DataCenterVirtualization

Licensing your Private Cloud

DataCenterVirtualization

Both Microsoft and VMware have revamped their product suites, and therefore their licensing, once more. As always, how you buy will dictate how you license. It has taken a bit of time for all the revamped information to percolate through to each corporate site and for all the issues to be addressed. As we did before, let us look at licensing. We will look first at the old model of Hyper-V vs VMware vSphere vs Citrix Xen vs RedHat KVM. Then, in a follow-on article, we will look at the new cloud suite models.

Configurations

We will look at several system models classified as small, medium, and large, which are outlined in the first table below. For licensing purposes, however, the only important components are the processors in use. This is the big change as of VMworld 2012 in San Francisco. There is no more memory vTax, so grow that memory as big as you need.

Configuration Small Medium Large
Processors 3×2 hex core 20×2 hex core 100×4 hex core
Memory 24G 96G 256G
Networking 4x1G 2x10G 4x10G
Storage iSCSI/NFS/SMB iSCSI/NFS/FC iSCSI/FC
# of Admins 1 5 20
Support 1 Year 3 Year 3 Year

 

Licensing

This is a discussion of licensing for JUST the hypervisor and the tools to manage it, looking at the non-cloud implementations of VMware vSphere, Microsoft Hyper-V, Citrix Xen, and RedHat KVM.

Although we are not looking at functionality per se, we do see a trend towards greater functionality at the lower end of the price spectrum in most hypervisors these days, while more software-defined data center functionality ends up in the higher-end versions. As of today, VMware vSphere still leads the way in functionality for availability and software-defined data center capabilities with their Enterprise Plus product. There are other articles that compare functionality, but regardless, the more you spend, the more functionality you receive.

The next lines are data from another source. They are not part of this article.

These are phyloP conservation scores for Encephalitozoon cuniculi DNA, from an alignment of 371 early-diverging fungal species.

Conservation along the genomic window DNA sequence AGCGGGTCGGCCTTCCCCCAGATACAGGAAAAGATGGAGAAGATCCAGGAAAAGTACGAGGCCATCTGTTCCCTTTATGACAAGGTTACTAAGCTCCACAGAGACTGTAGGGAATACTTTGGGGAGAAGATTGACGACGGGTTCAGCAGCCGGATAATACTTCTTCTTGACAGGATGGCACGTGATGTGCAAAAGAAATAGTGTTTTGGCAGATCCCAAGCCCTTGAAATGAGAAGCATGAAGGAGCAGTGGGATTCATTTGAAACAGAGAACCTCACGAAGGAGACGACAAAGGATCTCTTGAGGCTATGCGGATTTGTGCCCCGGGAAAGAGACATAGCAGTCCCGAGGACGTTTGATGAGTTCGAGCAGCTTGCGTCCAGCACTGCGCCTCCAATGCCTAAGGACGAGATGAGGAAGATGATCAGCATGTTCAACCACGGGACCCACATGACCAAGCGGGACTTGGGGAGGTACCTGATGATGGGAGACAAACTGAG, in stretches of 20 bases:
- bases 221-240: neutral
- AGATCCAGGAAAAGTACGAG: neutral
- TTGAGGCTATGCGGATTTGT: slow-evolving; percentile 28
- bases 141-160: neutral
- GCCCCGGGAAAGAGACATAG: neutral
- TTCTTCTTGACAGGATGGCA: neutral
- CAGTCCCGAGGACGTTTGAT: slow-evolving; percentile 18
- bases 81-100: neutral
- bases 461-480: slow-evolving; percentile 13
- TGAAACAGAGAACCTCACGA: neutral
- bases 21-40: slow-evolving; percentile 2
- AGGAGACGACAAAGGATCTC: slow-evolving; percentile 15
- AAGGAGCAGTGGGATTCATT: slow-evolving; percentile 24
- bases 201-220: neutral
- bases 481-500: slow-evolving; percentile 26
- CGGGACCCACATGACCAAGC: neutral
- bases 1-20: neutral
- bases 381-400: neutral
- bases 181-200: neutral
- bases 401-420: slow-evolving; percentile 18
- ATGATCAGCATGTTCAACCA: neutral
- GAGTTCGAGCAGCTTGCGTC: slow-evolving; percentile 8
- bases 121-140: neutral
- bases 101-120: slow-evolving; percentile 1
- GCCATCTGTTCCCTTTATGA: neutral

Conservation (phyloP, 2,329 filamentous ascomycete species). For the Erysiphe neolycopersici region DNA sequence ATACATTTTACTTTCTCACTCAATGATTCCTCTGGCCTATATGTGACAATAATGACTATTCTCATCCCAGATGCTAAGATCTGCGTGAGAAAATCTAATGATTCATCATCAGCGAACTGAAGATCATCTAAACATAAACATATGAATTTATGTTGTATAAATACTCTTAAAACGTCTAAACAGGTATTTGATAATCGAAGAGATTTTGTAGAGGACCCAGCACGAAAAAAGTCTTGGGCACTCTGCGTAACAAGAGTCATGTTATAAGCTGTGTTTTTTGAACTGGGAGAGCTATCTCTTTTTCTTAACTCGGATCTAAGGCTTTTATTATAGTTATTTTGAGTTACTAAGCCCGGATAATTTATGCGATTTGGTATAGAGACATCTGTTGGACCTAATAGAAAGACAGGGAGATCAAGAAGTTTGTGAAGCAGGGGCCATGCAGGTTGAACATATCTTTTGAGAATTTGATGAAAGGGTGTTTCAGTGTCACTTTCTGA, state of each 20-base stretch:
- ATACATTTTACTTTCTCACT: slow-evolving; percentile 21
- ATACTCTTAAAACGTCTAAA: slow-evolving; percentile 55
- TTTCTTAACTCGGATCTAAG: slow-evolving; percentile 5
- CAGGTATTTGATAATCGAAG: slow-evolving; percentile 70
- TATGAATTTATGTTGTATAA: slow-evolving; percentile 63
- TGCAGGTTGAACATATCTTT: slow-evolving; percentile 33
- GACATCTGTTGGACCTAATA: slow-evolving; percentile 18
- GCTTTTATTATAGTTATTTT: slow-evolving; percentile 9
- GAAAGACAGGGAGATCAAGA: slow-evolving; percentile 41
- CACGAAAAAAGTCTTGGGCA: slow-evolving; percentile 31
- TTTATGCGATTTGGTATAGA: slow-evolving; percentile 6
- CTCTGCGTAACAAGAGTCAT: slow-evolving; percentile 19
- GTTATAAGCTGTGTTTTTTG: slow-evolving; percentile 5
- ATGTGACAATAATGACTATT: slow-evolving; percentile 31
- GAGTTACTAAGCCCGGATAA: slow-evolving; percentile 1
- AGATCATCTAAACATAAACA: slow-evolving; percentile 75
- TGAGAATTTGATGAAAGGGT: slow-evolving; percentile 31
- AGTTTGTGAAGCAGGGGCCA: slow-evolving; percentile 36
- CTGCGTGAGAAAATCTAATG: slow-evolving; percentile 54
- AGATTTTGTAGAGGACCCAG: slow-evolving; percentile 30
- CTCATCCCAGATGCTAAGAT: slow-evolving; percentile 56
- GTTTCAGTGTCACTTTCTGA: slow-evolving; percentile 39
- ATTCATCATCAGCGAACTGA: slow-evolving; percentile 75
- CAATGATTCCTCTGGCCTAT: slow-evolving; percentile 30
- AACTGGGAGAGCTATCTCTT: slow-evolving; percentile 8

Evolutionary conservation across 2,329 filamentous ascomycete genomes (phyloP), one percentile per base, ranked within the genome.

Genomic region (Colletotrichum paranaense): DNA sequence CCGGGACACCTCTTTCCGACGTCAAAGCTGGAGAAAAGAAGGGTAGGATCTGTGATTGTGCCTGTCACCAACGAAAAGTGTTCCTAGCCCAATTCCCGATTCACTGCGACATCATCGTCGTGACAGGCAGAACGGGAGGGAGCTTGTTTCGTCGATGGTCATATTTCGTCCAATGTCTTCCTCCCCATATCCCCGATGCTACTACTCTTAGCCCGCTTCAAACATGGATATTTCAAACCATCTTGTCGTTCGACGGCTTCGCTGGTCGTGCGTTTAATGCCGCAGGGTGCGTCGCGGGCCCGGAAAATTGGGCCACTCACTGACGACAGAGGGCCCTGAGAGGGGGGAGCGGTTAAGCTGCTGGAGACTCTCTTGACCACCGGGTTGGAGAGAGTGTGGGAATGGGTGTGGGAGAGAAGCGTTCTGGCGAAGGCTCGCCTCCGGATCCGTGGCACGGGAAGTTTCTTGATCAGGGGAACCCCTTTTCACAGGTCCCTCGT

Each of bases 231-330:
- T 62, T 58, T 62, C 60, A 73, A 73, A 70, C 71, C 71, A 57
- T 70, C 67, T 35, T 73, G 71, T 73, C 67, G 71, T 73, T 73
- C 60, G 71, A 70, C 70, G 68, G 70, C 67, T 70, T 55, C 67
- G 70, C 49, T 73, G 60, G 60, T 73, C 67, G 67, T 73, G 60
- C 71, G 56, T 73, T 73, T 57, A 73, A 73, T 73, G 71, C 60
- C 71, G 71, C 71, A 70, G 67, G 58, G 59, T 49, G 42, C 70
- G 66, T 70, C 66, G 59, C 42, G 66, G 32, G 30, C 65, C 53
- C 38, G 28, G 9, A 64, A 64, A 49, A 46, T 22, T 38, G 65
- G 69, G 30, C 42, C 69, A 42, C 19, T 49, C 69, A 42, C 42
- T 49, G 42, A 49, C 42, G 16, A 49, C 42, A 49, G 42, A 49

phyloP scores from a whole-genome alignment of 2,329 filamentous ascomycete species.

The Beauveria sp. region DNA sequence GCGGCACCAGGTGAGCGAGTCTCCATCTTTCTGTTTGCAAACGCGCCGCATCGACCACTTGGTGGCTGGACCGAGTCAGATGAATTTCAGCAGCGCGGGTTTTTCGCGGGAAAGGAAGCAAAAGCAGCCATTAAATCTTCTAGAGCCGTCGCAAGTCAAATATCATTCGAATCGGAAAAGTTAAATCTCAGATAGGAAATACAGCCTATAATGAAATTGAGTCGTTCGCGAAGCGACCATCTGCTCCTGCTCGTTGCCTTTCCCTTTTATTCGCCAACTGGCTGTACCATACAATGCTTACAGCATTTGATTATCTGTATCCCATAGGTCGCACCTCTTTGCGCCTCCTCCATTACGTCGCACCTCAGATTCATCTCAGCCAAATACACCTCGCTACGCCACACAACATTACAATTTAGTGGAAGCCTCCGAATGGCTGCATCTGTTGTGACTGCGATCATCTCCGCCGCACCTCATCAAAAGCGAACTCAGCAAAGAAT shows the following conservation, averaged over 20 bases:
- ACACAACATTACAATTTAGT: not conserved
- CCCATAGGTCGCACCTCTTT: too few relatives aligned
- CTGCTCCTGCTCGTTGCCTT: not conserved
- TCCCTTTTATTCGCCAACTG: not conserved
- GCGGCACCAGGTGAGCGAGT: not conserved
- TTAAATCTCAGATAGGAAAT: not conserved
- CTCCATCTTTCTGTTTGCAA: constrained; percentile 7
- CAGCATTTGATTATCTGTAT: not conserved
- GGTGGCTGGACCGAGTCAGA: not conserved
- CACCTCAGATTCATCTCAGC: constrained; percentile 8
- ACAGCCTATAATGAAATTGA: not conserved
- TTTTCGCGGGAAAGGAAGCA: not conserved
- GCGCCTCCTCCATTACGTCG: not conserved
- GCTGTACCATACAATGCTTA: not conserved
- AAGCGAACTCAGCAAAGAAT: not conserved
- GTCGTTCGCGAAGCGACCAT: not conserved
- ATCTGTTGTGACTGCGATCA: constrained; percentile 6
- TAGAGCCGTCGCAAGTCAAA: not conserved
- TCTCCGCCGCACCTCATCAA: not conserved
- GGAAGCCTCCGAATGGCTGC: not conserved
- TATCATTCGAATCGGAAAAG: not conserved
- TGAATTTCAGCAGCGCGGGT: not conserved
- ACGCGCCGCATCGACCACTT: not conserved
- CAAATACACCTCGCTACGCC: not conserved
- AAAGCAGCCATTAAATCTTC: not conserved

Components Small (6 sockets)
Medium(40 sockets) Large(400 sockets) What’s Missing
VMware vSphere
Essentials Plus Kit (6 sockets) $4,495.00 NA NA
Standard Acceleration Kit (6 sockets) NA $48,965.50 NA
Enterprise Plus Acceleration Kit (6 sockets) NA NA $1,473,665.00
Support and Service $944.00 $85,281.00 $1,304,691.00
Ongoing Costs $944.00/yr $85,281.00/3 yr $1,304,691/3 yr
Total $7,392.50 $134,246.50 $1,908,562.00
Microsoft Hyper-V (not including client MLs) 1 Year Support
System Center Standard (2 sockets) NA NA NA
System Center Datacenter (2 sockets) $7,214.00 $72,140.00 $721,400.00
Client MLs $62.00 $310.00 $3,660.00
Support and Service (2 Years) $0.00 $0.00 $0.00
Ongoing Costs $7,276.00/2 yr $72,450.00/2 yr $725,060.00/2 yr
Total $7,276..00 $72,450.00 $725,060.00
Citrix XenServer (per server) 2 Years of Support
Advanced $3,000.00 NA NA
Enterprise NA $50,000.00 NA
Platinum NA NA $500,000.00
Support and Service (1 year ONLY) $0.00  $0.00 $0.00
Ongoing Costs $390.00 $6500.00 $67,500.00
Total $3,000.00 $50,000.00 $500,000.00
Red Hat Enterprise Virtualization for Servers 2 Years of Support